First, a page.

Michael K.: So for folks that are maybe less familiar, can you just give some context or background I guess to credit unions in general and your credit union in particular? Because I find sort of regionally, there are folks that are in areas that have a lot of credit unions. They're very, very familiar with them and may be a part of one. And then other parts of the country, credit unions just aren't a thing as much, and they're not around. And you may have literally never seen one or interacted one or have any context as to how this is different than any other bank where you might keep your checking account, savings account, deposit your paychecks. So can you talk a little bit about credit unions overall as distinguished from traditional banks and then what your credit union looks like in particular?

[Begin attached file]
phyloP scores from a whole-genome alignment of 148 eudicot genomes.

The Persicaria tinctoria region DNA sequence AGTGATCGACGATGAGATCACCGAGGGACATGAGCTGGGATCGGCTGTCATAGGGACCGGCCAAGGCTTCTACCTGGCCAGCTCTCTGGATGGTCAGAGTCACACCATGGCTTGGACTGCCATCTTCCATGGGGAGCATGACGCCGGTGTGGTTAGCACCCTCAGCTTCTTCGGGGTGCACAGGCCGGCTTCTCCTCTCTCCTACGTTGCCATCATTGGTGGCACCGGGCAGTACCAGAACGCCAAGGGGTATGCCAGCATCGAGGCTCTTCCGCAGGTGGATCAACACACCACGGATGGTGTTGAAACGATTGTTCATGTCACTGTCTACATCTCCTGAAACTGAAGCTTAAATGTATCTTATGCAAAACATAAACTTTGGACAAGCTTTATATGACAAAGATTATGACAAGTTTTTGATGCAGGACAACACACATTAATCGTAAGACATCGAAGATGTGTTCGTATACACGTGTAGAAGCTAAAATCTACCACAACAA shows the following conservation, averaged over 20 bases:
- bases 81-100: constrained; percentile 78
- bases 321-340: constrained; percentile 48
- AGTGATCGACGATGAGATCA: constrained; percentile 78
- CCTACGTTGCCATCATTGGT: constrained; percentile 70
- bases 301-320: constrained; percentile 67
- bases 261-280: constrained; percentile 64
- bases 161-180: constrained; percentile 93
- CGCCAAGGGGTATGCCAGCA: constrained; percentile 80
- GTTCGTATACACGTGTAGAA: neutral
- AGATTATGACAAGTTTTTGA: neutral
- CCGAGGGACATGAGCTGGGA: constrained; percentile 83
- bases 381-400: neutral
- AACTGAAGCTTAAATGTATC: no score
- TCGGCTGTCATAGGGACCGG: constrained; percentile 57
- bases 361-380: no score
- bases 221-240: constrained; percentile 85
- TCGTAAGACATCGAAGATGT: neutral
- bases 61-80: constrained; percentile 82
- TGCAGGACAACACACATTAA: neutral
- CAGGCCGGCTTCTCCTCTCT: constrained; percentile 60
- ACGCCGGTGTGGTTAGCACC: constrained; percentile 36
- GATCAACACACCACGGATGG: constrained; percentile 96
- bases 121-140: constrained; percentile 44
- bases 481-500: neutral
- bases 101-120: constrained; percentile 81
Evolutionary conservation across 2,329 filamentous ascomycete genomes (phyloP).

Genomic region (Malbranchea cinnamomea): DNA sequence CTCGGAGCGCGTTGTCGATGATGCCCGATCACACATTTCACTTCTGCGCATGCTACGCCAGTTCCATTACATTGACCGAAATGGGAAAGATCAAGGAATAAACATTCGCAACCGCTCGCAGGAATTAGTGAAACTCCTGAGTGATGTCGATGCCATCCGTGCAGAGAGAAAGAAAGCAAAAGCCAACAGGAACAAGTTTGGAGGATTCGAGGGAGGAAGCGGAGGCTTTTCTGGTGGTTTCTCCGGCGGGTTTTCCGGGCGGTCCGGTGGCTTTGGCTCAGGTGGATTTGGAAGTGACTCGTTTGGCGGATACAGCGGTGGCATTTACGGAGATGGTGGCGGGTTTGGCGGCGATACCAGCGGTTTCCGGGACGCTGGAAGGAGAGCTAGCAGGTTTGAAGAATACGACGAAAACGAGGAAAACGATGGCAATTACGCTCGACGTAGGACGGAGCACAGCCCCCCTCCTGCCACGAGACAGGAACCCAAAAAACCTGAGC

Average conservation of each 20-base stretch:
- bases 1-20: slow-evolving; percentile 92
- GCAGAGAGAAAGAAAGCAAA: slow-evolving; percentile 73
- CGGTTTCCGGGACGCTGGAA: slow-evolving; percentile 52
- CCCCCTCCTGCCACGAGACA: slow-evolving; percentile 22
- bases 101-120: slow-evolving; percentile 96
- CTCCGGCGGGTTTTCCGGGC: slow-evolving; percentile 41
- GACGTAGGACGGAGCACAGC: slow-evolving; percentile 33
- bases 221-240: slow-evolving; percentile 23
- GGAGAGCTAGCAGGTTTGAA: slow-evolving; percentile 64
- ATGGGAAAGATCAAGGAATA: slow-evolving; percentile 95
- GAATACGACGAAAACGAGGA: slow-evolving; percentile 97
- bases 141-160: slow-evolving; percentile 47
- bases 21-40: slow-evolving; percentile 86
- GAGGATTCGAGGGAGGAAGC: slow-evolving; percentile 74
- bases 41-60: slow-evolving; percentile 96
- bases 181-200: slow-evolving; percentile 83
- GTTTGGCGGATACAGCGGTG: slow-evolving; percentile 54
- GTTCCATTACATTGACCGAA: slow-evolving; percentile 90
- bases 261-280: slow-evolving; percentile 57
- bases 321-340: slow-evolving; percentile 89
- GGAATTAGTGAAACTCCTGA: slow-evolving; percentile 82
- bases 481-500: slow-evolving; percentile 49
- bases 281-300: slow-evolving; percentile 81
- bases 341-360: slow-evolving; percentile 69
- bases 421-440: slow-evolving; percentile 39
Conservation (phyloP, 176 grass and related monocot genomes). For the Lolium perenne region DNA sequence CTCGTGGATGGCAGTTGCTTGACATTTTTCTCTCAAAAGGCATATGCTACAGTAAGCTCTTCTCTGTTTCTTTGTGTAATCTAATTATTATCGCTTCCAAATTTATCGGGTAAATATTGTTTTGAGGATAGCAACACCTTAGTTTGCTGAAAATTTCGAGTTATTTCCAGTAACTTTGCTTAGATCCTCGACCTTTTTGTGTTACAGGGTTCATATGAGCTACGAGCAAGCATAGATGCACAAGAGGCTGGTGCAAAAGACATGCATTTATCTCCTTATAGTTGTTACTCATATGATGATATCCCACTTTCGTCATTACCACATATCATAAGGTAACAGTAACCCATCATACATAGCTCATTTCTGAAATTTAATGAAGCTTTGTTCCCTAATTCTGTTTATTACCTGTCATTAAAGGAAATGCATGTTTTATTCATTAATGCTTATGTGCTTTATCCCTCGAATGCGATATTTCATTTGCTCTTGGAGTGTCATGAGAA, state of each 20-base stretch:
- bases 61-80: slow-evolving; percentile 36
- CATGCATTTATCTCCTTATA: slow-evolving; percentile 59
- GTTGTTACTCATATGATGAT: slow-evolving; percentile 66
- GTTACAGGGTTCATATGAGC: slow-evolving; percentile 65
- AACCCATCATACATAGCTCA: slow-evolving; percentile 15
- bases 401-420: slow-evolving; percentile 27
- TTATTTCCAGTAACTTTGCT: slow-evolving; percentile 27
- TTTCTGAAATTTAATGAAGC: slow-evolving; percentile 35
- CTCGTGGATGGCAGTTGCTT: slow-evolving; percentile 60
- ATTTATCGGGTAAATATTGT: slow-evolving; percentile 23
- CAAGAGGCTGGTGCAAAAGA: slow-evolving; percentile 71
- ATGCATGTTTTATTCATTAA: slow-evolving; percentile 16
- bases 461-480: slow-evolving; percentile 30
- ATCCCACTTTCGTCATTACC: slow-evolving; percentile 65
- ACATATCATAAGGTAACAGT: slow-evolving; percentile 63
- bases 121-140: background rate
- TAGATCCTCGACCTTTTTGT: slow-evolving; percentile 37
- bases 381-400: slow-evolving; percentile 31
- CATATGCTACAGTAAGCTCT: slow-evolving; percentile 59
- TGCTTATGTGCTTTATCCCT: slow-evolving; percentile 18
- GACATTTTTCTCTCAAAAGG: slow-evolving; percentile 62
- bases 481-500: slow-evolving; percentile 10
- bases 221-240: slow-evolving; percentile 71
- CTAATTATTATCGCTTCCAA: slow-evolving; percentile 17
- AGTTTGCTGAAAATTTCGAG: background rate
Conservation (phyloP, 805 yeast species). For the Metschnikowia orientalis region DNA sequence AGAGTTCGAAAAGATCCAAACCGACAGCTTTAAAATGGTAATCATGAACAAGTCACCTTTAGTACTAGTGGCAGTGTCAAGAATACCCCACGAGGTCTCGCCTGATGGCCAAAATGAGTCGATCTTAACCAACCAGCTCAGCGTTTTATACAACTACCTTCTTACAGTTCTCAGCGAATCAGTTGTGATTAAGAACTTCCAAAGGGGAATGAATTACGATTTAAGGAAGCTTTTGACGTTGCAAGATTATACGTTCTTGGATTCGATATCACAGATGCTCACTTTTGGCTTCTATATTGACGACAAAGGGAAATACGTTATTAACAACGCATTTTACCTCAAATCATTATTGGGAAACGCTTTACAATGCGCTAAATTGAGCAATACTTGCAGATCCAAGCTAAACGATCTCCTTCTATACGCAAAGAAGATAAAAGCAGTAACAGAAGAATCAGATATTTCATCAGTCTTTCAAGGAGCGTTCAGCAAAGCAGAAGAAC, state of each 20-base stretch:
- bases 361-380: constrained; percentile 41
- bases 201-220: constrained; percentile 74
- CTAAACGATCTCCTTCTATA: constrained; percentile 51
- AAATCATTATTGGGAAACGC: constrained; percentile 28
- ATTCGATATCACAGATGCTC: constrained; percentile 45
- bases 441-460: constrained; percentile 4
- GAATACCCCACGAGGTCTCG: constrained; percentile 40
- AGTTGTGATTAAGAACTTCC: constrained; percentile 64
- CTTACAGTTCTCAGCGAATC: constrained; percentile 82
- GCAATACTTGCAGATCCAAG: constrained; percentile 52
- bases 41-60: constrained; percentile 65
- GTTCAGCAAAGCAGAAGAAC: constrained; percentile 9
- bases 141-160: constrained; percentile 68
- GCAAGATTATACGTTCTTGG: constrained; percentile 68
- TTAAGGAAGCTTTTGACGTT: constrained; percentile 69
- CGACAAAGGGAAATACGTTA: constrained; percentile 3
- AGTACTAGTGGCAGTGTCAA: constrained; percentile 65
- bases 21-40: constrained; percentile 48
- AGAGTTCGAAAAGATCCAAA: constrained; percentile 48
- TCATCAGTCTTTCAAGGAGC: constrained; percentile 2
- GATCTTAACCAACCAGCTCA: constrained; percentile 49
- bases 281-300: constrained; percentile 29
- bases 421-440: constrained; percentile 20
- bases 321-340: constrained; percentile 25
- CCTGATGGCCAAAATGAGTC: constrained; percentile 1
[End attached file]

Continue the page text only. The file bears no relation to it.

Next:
How Credit Unions Differ From Banks And What Michael’s Credit Union Looks Like [11:45]
Michael G.: Yeah. And I fall into that first category. I didn't really know much about credit unions until I started working for one. I always had banking institutions and Merrill Lynch and Bank of America before I joined up with my credit union, which is Credit Union of Southern California. And we're community-based. So to become a member, you have to live, work or worship in the Southern California area. So there is usually some level of qualification. If you're in a credit union that works with only aerospace employees, you have to be an aerospace employee to become part of it. So there are some limitations there, but most are much more flexible today than they have been in the past. And that's because a lot of credit unions are consolidating. There was quite a few consolidations in the industry to have more scale, have more size. And because of that, they are becoming more community-based.